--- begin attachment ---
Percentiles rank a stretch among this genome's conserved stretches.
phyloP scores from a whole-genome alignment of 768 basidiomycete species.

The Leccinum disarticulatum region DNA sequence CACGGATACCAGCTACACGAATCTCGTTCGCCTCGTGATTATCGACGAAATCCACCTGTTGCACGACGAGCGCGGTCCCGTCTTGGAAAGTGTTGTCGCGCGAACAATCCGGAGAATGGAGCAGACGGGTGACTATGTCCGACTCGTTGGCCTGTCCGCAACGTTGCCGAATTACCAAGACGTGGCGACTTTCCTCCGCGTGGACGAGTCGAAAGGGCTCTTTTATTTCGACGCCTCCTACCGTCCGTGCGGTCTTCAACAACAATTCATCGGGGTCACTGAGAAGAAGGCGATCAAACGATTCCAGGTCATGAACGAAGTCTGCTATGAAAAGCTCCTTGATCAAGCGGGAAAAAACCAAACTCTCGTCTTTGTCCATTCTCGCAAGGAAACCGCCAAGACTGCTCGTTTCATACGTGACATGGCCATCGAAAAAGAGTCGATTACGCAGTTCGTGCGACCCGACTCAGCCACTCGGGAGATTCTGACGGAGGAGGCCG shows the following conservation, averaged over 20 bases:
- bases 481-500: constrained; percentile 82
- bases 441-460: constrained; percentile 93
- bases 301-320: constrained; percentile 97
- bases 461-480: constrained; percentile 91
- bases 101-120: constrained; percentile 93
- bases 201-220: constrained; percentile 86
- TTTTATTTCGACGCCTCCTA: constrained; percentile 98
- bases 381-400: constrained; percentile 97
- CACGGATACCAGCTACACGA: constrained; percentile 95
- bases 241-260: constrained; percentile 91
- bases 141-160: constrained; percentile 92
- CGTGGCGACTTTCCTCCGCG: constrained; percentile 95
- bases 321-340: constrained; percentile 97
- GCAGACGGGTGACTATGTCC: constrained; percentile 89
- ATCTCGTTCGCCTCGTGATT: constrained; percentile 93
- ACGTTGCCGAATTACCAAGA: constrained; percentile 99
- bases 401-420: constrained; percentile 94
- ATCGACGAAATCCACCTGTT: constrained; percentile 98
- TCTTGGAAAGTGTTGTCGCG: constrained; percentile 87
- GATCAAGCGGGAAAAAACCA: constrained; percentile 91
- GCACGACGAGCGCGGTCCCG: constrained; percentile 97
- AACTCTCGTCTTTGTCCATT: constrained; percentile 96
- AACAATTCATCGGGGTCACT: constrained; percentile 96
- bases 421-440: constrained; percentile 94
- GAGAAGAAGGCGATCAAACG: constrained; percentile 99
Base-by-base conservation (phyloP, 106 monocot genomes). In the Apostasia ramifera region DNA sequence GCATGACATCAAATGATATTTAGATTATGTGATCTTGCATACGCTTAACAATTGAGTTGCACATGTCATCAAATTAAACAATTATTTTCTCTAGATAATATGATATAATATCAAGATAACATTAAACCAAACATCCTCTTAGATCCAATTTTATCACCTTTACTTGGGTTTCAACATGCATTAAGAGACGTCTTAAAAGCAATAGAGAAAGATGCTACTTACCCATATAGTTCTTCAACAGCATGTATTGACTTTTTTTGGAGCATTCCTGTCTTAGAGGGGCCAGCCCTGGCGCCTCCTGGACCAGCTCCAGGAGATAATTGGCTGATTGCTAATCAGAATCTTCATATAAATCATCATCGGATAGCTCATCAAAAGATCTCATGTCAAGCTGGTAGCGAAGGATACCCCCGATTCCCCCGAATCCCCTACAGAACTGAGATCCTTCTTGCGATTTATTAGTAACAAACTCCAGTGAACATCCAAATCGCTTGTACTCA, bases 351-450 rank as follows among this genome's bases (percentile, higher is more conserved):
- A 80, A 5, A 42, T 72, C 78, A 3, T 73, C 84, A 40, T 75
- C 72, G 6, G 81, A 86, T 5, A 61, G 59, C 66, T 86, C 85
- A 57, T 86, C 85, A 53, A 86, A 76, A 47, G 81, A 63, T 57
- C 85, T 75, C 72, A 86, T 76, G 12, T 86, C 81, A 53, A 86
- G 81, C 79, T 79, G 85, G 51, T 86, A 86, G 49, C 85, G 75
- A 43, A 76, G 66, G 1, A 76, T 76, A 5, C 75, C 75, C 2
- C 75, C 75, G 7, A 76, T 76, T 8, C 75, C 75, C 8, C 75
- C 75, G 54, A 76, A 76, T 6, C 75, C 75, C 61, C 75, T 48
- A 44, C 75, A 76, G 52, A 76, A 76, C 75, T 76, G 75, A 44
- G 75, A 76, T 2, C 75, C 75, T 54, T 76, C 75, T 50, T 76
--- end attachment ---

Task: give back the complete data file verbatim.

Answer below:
Percentiles rank a stretch among this genome's conserved stretches.
phyloP scores from a whole-genome alignment of 768 basidiomycete species.

The Leccinum disarticulatum region DNA sequence CACGGATACCAGCTACACGAATCTCGTTCGCCTCGTGATTATCGACGAAATCCACCTGTTGCACGACGAGCGCGGTCCCGTCTTGGAAAGTGTTGTCGCGCGAACAATCCGGAGAATGGAGCAGACGGGTGACTATGTCCGACTCGTTGGCCTGTCCGCAACGTTGCCGAATTACCAAGACGTGGCGACTTTCCTCCGCGTGGACGAGTCGAAAGGGCTCTTTTATTTCGACGCCTCCTACCGTCCGTGCGGTCTTCAACAACAATTCATCGGGGTCACTGAGAAGAAGGCGATCAAACGATTCCAGGTCATGAACGAAGTCTGCTATGAAAAGCTCCTTGATCAAGCGGGAAAAAACCAAACTCTCGTCTTTGTCCATTCTCGCAAGGAAACCGCCAAGACTGCTCGTTTCATACGTGACATGGCCATCGAAAAAGAGTCGATTACGCAGTTCGTGCGACCCGACTCAGCCACTCGGGAGATTCTGACGGAGGAGGCCG shows the following conservation, averaged over 20 bases:
- bases 481-500: constrained; percentile 82
- bases 441-460: constrained; percentile 93
- bases 301-320: constrained; percentile 97
- bases 461-480: constrained; percentile 91
- bases 101-120: constrained; percentile 93
- bases 201-220: constrained; percentile 86
- TTTTATTTCGACGCCTCCTA: constrained; percentile 98
- bases 381-400: constrained; percentile 97
- CACGGATACCAGCTACACGA: constrained; percentile 95
- bases 241-260: constrained; percentile 91
- bases 141-160: constrained; percentile 92
- CGTGGCGACTTTCCTCCGCG: constrained; percentile 95
- bases 321-340: constrained; percentile 97
- GCAGACGGGTGACTATGTCC: constrained; percentile 89
- ATCTCGTTCGCCTCGTGATT: constrained; percentile 93
- ACGTTGCCGAATTACCAAGA: constrained; percentile 99
- bases 401-420: constrained; percentile 94
- ATCGACGAAATCCACCTGTT: constrained; percentile 98
- TCTTGGAAAGTGTTGTCGCG: constrained; percentile 87
- GATCAAGCGGGAAAAAACCA: constrained; percentile 91
- GCACGACGAGCGCGGTCCCG: constrained; percentile 97
- AACTCTCGTCTTTGTCCATT: constrained; percentile 96
- AACAATTCATCGGGGTCACT: constrained; percentile 96
- bases 421-440: constrained; percentile 94
- GAGAAGAAGGCGATCAAACG: constrained; percentile 99
Base-by-base conservation (phyloP, 106 monocot genomes). In the Apostasia ramifera region DNA sequence GCATGACATCAAATGATATTTAGATTATGTGATCTTGCATACGCTTAACAATTGAGTTGCACATGTCATCAAATTAAACAATTATTTTCTCTAGATAATATGATATAATATCAAGATAACATTAAACCAAACATCCTCTTAGATCCAATTTTATCACCTTTACTTGGGTTTCAACATGCATTAAGAGACGTCTTAAAAGCAATAGAGAAAGATGCTACTTACCCATATAGTTCTTCAACAGCATGTATTGACTTTTTTTGGAGCATTCCTGTCTTAGAGGGGCCAGCCCTGGCGCCTCCTGGACCAGCTCCAGGAGATAATTGGCTGATTGCTAATCAGAATCTTCATATAAATCATCATCGGATAGCTCATCAAAAGATCTCATGTCAAGCTGGTAGCGAAGGATACCCCCGATTCCCCCGAATCCCCTACAGAACTGAGATCCTTCTTGCGATTTATTAGTAACAAACTCCAGTGAACATCCAAATCGCTTGTACTCA, bases 351-450 rank as follows among this genome's bases (percentile, higher is more conserved):
- A 80, A 5, A 42, T 72, C 78, A 3, T 73, C 84, A 40, T 75
- C 72, G 6, G 81, A 86, T 5, A 61, G 59, C 66, T 86, C 85
- A 57, T 86, C 85, A 53, A 86, A 76, A 47, G 81, A 63, T 57
- C 85, T 75, C 72, A 86, T 76, G 12, T 86, C 81, A 53, A 86
- G 81, C 79, T 79, G 85, G 51, T 86, A 86, G 49, C 85, G 75
- A 43, A 76, G 66, G 1, A 76, T 76, A 5, C 75, C 75, C 2
- C 75, C 75, G 7, A 76, T 76, T 8, C 75, C 75, C 8, C 75
- C 75, G 54, A 76, A 76, T 6, C 75, C 75, C 61, C 75, T 48
- A 44, C 75, A 76, G 52, A 76, A 76, C 75, T 76, G 75, A 44
- G 75, A 76, T 2, C 75, C 75, T 54, T 76, C 75, T 50, T 76